The Air War in El Salvador
Corum, James S., Air & Space Power Journal
HE CIVIL WAR in El Salvador, which lasted from 1980 to 1992, was one of the largest and bloodiest insurgencies that the Western Hemisphere has seen. During the 12-year war, an estimated one hundred thousand people died-fairly horrendous losses for a country of only five million people.
The war in El Salvador saw significant involvement by the United States in the form of military and economic aid, advisors, and training. During the course of the war, the United States poured $4.5 billion of economic aid into the country and over $1 billion in military aid.' Almost a quarter of the US military aid was provided to the Salvadoran Air Force.2 Some aspects of the war in El Salvador and the US involvement have been told in numerous books and publications.3 Yet, although airpower played a major role in the conflict, its story has not been dealt with in any detail. Indeed, there are no books or major journal articles specifically on the history of the Salvadoran Air Force during the war. Considering that the Salvadoran war provides us with one of the most recent examples of the use of airpower in a counterinsurgency campaign, this is a significant gap in the literature about the use of airpower in modern warfare.4 This article is an attempt to fill some gaps in the history of the air war in El Salvador. It begins by outlining the history of the air war and then looks at some issues in greater detail, issues such as the effectiveness of the training and equipment provided to El Salvador by the United States. The doctrine and tactics of the air war also merit discussion. Was airpower used in an appropriate manner? Finally, the article outlines some of the lessons about the use of airpower in counterinsurgency that might be learned from the war.
Background of the Conflict In 1980, El Salvador was ripe for a major insurrection. It was a small, poor, and densely populated nation long dominated by a small oligarchy and ruled by a series of military governments that had little regard for civil rights. The infant mortality rate was high, and the lack of economic opportunity had pushed hundreds of thousands of Salvadorans across the border into Honduras in a search for land and jobs. Several Marxist-oriented revolutionary groups were already organized in the country. The events of 1979 would set the conditions for an open rebellion.5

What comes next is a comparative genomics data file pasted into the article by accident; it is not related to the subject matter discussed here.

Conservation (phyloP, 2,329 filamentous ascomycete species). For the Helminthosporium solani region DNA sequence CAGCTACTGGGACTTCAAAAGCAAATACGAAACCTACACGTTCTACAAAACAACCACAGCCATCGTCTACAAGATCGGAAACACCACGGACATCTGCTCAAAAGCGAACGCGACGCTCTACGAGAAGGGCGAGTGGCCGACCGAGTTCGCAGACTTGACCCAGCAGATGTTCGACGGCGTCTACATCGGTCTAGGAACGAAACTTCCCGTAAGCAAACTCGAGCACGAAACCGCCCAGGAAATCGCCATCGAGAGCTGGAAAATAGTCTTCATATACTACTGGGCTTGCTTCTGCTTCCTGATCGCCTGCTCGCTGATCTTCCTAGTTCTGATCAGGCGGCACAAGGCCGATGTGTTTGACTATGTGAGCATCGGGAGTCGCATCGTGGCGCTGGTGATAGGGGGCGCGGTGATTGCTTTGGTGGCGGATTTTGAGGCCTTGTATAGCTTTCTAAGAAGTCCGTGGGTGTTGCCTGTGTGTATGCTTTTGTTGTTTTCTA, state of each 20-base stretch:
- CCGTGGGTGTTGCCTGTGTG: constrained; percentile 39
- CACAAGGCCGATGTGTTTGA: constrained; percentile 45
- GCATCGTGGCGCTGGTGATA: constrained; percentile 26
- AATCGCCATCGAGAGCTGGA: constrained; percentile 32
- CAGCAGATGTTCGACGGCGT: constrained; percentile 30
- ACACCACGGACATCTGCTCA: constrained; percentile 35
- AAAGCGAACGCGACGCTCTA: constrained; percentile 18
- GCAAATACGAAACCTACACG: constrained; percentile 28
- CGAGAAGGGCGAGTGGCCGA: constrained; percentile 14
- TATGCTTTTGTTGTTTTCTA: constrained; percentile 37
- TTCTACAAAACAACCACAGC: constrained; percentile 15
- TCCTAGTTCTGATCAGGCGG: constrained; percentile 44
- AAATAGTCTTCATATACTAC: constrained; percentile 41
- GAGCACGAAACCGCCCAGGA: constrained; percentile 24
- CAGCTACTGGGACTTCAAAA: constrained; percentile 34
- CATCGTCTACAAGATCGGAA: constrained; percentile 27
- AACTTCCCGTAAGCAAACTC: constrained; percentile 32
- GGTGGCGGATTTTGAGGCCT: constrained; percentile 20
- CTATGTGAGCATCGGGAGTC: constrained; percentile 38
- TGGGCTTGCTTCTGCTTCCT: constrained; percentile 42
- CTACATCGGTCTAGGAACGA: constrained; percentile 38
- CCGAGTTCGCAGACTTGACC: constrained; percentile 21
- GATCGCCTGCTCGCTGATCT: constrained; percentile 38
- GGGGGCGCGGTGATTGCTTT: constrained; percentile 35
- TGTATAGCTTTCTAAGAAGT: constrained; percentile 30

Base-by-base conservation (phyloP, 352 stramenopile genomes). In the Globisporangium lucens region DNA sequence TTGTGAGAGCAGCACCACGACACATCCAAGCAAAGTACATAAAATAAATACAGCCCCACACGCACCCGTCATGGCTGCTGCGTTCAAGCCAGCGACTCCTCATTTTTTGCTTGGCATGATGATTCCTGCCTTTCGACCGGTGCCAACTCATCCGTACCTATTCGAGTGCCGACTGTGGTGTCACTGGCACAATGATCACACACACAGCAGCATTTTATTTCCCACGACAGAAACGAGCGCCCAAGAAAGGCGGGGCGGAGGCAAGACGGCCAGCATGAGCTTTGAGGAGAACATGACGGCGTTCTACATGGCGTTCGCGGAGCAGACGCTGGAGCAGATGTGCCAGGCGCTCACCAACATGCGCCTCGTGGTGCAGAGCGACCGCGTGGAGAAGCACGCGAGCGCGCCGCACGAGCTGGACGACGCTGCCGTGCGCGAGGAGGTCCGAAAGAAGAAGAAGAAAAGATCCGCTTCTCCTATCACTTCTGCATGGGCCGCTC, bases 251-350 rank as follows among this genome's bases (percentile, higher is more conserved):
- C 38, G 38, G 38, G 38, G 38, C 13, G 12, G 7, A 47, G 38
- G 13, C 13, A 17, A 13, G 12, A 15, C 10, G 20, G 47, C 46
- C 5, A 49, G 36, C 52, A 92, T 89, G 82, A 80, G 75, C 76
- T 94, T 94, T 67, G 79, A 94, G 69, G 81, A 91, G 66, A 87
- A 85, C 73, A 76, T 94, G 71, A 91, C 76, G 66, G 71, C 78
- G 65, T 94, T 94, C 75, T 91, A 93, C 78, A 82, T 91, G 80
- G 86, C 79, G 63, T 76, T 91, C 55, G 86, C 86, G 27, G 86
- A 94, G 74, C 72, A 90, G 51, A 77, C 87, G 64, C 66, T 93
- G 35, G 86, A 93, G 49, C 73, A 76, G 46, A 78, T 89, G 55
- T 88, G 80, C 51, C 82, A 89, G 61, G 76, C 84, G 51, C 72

The successful revolution by the Sandinistas against the Somoza regime in Nicaragua in 1979 provided encouragement to revolutionary movements in Central America. If such a powerful and oppressive regime could be brought down by a poorly equipped popular movement, then the oligarchy in El Salvador could also be brought down. Furthermore, the October 1979 coup that resulted in a new military government in El Salvador left that country in chaos. The Salvadoran armed forces were divided with some officer factions favoring reforms and others violently opposed. As a result of chaos in the government and the unpopular state of the regime, guerrilla war broke out in 1980 and the major rebel factions amalgamated into one large alliance, the Marxist Farabundo Marti National Liberation Front (FMLN), which directed the insurgency. The various smaller factions, however, maintained their identity.
The rightist factions and parties in El Salvador, which included parts of the armed forces, reacted to the insurrection with a ruthless assassination program conducted by "death squads." Anyone suspected of leftist sympathies was liable to be abducted and shot. Dozens of murders by progovernment forces and militia were conducted nightly. Indeed, an estimated 10,000 people were killed in this manner in the first year of the war.6 However, instead of suppressing the insurrection, the extreme violence by the regime pushed many more Salvadorans into open revolt. The violence escalated, and the Carter administration, in its disgust with the massive level of human rights violations, cut off US economic and military aid. …